• Largest and most architecturally adventurous structures Used concrete vaulting for its construction- allowing for innovative designs Largest enclose spaces prior to the 20th century First appeared in 2nd century BC Most roman cities had at lest one public bath More of a social practice rather than hygienic
  • Two essential aspects of civilization 1st aqueduct Aqua Appias built in 312 BC by Appias Claudius to supply water to the city’s growing population Runs underground for 10 miles providing water from springs near Albano, Used a very modest gradient of only a 3ft drop per 1000ft allowing a steady flow of water over the long distance Only used elaborate above ground aqueducts when necessary Stone lines channels, using lead pipes only within the city Sewers- less elaborate, required flowing water to be effective, as such many Roman dwellings did not connect to the system.
  • Detached house Simple one-two story house Rooms set around an atrium- a central hall open to the sky With time became more grand with larger atriums, becoming more grandly colonnaded and decorated Slits for windows, or wholly windowless rooms for security rather than privacy Included revered busts of ancestors, making the domus a repository for dynastic pride
  • Roman Buildings

    1. 1. The Buildings of Ancient Roman Cities Emily Ross July 9, 2010 Session 5 Roman City Menorca, Spain
    2. 2. Common Buildings <ul><li>Forums </li></ul><ul><li>Basilica </li></ul><ul><li>Temples </li></ul><ul><li>Senate House </li></ul><ul><li>Theaters </li></ul><ul><li>Amphitheaters </li></ul><ul><li>Triumphal Arches </li></ul><ul><li>Triumphal Columns </li></ul><ul><li>Imperial Baths </li></ul><ul><li>Aqueducts and Sewers </li></ul><ul><li>Housing </li></ul>Roman Forum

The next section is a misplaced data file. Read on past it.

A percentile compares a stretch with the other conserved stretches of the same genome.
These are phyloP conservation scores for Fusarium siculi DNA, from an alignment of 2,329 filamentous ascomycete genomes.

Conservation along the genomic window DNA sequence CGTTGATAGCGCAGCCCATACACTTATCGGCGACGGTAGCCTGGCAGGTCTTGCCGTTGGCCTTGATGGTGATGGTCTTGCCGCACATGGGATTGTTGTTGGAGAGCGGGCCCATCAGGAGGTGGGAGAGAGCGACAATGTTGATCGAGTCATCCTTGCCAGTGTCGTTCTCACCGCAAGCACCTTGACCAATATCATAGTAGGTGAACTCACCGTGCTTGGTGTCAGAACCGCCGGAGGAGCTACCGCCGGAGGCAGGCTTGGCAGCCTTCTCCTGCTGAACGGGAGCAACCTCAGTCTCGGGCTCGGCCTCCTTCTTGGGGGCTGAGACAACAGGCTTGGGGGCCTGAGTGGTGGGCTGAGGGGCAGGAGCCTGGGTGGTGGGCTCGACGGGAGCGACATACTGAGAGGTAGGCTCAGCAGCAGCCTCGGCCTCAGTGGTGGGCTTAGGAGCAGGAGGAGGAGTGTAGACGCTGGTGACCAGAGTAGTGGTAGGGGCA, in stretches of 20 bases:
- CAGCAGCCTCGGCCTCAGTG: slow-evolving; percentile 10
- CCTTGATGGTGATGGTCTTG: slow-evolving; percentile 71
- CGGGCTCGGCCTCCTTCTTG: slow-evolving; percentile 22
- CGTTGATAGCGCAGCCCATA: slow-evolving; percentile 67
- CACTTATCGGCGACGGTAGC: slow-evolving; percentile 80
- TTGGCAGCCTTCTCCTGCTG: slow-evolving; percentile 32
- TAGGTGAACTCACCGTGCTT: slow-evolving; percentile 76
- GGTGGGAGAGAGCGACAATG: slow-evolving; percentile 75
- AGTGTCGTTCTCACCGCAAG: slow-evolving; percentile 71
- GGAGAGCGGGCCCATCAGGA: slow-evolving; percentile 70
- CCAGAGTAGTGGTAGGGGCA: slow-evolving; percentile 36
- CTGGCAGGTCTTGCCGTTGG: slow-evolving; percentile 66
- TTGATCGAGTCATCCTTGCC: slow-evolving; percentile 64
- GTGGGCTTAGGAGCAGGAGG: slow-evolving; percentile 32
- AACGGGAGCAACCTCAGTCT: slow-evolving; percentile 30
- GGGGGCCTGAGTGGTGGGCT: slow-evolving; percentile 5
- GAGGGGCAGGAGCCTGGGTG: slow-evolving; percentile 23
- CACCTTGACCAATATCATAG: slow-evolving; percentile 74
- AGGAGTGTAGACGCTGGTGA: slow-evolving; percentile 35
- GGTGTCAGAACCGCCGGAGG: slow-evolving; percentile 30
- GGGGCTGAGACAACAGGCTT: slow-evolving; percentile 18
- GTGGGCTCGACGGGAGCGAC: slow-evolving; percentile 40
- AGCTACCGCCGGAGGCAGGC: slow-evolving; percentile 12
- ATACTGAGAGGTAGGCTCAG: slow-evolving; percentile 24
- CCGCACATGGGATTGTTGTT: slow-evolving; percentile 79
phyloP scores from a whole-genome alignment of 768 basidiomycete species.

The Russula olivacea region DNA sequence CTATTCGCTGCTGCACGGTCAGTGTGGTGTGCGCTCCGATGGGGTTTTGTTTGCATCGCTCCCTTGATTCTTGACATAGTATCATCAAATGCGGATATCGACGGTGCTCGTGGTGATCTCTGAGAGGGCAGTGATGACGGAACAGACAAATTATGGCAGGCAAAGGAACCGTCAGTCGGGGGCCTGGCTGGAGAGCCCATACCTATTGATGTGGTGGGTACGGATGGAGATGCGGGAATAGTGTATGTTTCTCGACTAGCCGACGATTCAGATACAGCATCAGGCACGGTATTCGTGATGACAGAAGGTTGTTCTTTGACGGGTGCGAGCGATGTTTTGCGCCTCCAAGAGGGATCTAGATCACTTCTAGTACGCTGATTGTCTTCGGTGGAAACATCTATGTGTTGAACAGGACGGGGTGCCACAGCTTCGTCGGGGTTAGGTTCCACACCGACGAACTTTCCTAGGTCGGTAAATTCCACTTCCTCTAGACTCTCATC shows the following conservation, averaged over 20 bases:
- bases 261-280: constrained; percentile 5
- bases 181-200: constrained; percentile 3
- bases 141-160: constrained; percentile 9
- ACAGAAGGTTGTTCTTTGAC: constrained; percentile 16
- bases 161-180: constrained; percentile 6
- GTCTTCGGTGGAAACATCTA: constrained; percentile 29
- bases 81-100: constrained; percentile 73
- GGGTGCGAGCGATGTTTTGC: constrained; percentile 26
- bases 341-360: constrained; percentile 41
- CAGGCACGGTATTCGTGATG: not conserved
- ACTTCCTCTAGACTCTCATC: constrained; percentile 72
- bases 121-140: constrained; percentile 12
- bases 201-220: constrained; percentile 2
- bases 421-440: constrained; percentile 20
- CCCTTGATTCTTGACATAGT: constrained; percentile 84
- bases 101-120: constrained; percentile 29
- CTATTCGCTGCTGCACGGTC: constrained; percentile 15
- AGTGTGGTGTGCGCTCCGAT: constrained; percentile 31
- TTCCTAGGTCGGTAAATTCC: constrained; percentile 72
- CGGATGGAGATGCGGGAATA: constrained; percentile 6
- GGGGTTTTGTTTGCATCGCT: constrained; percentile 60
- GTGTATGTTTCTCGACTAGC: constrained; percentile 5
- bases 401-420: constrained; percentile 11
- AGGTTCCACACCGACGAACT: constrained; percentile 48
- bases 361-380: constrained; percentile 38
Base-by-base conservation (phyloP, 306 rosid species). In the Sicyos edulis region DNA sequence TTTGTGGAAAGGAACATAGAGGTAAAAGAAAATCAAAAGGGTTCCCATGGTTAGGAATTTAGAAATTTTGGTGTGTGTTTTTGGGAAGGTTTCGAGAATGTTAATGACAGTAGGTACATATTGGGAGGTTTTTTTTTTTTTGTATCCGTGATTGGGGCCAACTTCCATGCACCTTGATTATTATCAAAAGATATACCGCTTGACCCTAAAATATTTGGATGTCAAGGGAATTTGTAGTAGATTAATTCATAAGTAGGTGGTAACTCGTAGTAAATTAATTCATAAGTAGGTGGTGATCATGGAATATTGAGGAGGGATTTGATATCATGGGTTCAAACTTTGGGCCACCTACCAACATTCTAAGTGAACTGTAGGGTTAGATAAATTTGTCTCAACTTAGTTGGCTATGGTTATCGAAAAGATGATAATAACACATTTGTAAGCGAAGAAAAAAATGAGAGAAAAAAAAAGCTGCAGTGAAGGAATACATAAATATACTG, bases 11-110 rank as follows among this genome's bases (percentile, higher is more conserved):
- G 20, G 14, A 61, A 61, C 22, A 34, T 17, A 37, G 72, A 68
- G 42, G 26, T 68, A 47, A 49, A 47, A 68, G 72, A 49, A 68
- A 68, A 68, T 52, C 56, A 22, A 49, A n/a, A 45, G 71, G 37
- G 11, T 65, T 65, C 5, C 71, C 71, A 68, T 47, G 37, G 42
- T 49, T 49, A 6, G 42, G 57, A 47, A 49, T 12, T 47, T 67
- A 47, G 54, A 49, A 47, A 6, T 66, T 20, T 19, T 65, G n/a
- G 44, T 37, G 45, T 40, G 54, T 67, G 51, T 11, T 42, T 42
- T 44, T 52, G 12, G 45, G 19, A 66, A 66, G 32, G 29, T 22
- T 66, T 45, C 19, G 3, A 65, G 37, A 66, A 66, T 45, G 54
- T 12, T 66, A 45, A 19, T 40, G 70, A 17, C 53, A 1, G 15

3. 3. Forums Roman Forum in Rome. Central marketplace used for a variety of activities including business and politics.
    4. 4. Basilica <ul><li>First believed to be constructed in 2nd century BC </li></ul><ul><li>Public building used to conduct business and legal matters </li></ul><ul><li>Large roofed hall, interior colonnades, large central aisle, and apse </li></ul>Remains of the Basilica di Massenzio, Foro Romano in Rome.
    5. 5. Christianization of the Basilica With the Christianization of the Roman empire basilicas adopted a religious purpose. Baptism of Constantine by Raphael’s students
    6. 6. Creation of Basilica in Sanisera <ul><li>The basilica here in Sanirera is believed to be built in the 4th or 5th century. </li></ul>
    7. 7. Temples The Pantheon Temple to all gods of Ancient Rome
    8. 8. Temples Cont. Temple of Venus and Roma Venus, the mythical ancecestress of the Julian's, dominates Caesar's Forum
    9. 9. Senate House- Curia <ul><li>Built in the fashion of Etruscan style </li></ul><ul><li>Served as a meeting place of the Senate </li></ul><ul><li>Burned down several times </li></ul><ul><li>Was finally rebuilt in Caesar's plan of the forum in 44 BC </li></ul>
    10. 10. Theaters <ul><li>Adopted Greek’s construction of theaters </li></ul><ul><li>Roman theaters however, were secular </li></ul><ul><li>Massive structures raised on concrete vaults allowing construction in cities </li></ul>Pompey’s Theater, Rome built in 55 BC